Galaxy Zoo Searches for Supernovae

Aside from categorizing galaxies, another component of the Galaxy Zoo project has been asking participants to identify potential supernovae (SNe). The first results are out and have identified “nearly 14,000 supernova candidates from [Palomar Transient Factory, (PTF)] were classified by more than 2,500 individuals within a few hours of data collection.”

Although the Galaxy Zoo project is the first to employ citizens as supernova spotters, the background programs have long been in place but were generating vast amounts of data to be processed. “The Supernova Legacy Survey used the MegaCam instrument on the 3.6m Canada-France-Hawaii Telescope to survey 4 deg2” every few days, in which “each square degree would typically generate ~200 candidates for each night of observation.” Additionallly, “[t]he Sloan Digital Sky Survey-II Supernova Survey used the SDSS 2.5m telescope to survey a larger area of 300 deg2” and “human scanners viewed 3000-5000 objects each night spread over six scanners”.

To ease this burden, the highly successful Galaxy Zoo implemented a Supernova Search in which users would be directed through a decision tree to help them determine what computer algorithms were proposing as transient events. Each image would be viewed and decided on by several participants increasing the likelihood of a correct appraisal. Also, “with a large number of people scanning candidates, more candidates can be examined in a shorter amount of time – and with the global Zooniverse (the parent project of Galaxy Zoo) user base this can be done around the clock, regardless of the local time zone the science team happens to be based in” allowing for “interesting candidates to be followed up on the same night as that of the SNe discovery, of particular interest to quickly evolving SNe or transient sources.”

To identify candidates for viewing, images are taken using the 48 inch Samuel Oschin telescope at the
Palomar Observatory. Images are then calibrated to correct instrumental noise and compared automatically to reference images. Those in which an object appears with a change greater than five standard deviations from the general noise are flagged for inspection. While it may seem that this high threshold would eliminate other events, the Supernova Legacy Survey, starting with 200 candidates per night, would only end up identifying ~20 strong candidates. As such, nearly 90% of these computer generated identifications were spurious, likely generated by cosmic rays striking the detector, objects within our own solar system, or other such nuisances and demonstrating the need for human analysis.

Still, the PTF identifies between 300 and 500 candidates each night of operation. When exported to the Galaxy Zoo interface, users are presented with three images: The first is the old, reference image. The second is the recent image, and the third is the difference between the two, with brightness values subtracted pixel for pixel. Stars which didn’t change brightness would be subtracted to nothing, but those with a large change (such as a supernova), would register as a still noticeable star.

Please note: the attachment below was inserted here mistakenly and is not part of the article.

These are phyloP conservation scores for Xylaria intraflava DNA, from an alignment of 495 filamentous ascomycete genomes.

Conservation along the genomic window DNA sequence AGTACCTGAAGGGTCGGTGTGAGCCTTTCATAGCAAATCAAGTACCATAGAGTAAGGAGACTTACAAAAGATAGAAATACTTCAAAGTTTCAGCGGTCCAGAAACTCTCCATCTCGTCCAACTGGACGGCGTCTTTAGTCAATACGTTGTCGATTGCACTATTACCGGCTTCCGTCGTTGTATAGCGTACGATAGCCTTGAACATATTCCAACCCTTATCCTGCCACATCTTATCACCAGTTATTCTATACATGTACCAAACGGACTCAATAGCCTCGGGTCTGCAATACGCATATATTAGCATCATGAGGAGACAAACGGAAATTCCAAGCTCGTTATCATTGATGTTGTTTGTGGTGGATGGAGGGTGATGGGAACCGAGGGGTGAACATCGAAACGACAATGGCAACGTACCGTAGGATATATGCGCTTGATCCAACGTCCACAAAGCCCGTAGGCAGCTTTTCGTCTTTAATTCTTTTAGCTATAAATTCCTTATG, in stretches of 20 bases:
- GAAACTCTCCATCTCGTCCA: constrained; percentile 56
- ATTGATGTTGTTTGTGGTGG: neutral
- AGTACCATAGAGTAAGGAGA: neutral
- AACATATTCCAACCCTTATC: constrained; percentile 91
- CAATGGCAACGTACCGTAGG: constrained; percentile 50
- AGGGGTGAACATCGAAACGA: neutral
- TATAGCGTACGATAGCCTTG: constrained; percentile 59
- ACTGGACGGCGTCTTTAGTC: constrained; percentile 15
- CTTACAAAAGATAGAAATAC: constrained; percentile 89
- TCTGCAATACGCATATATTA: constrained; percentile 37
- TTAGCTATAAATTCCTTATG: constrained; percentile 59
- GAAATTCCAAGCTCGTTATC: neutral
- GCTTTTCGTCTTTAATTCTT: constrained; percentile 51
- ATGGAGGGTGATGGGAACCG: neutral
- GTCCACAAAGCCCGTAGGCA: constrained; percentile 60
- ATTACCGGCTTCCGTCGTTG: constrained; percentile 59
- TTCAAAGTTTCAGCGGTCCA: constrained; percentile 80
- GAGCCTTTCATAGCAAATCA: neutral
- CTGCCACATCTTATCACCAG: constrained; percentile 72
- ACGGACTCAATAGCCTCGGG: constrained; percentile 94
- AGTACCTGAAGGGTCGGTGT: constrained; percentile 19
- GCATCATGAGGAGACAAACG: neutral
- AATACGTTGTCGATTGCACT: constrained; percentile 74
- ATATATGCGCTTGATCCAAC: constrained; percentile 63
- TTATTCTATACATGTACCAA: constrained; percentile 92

Of course, this method is not flawless, which also contributes to the false positives from the computer system that the decision tree helps weed out. The first question (Is there a candidate centered in the crosshairs of the right-hand [subtracted] image?) eliminates misprocessing by the algorithm due to misalignment. The second question (Has the candidate itself subtracted correctly?) serves to drop stars that were so bright, they saturated the CCD, causing odd errors often resulting in a “bullseye” pattern. Third (Is the candidate star-like and approximately circular?), users eliminate cosmic ray strikes which generally only fill one or two pixels or leave long trails (depending on the angle at which they strike the CCD). Lastly, users are asked if “the candidate centered in a circular host galaxy?” This sets aside identifications of variable stars within our own galaxy that are not events in other galaxies as well as supernovae that appear in the outskirts of their host galaxies.

Each of these questions is assigned a number of positive or negative “points” to give an overall score for the identification. The higher the score, the more likely it is to be a true supernova. With the way the structure is set up, “candidates can only end up with a score of -1, 1 or 3 from each classification, with the most promising SN candidates scored 3.” If enough users rank an event with the appropriate score, the event is added to a daily subscription sent out to interested parties.

To confirm the reliability of identifications, the top 20 candidates were followed up spectroscopically with the 4.2m William Herschel Telescope. Of them, 15 were confirmed as SNe, with 1 cataclysmic variable, and 4 remain unknown. When compared to followup observations from the PTF team, the Galaxy Zoo correctly identified 93% of supernova that were confirmed spectroscopically from them. Thus, the identification is strong and this large volume of known events will certainly help astronomers learn more about these events in the future.

If you’d like to join, head over to their website and register. Presently, all supernovae candidates have been processed, but the next observing run is coming up soon!

PSA: Bars Kill Galaxies

Barred Spiral Galaxy NGC 6217
Barred Spiral Galaxy NGC 6217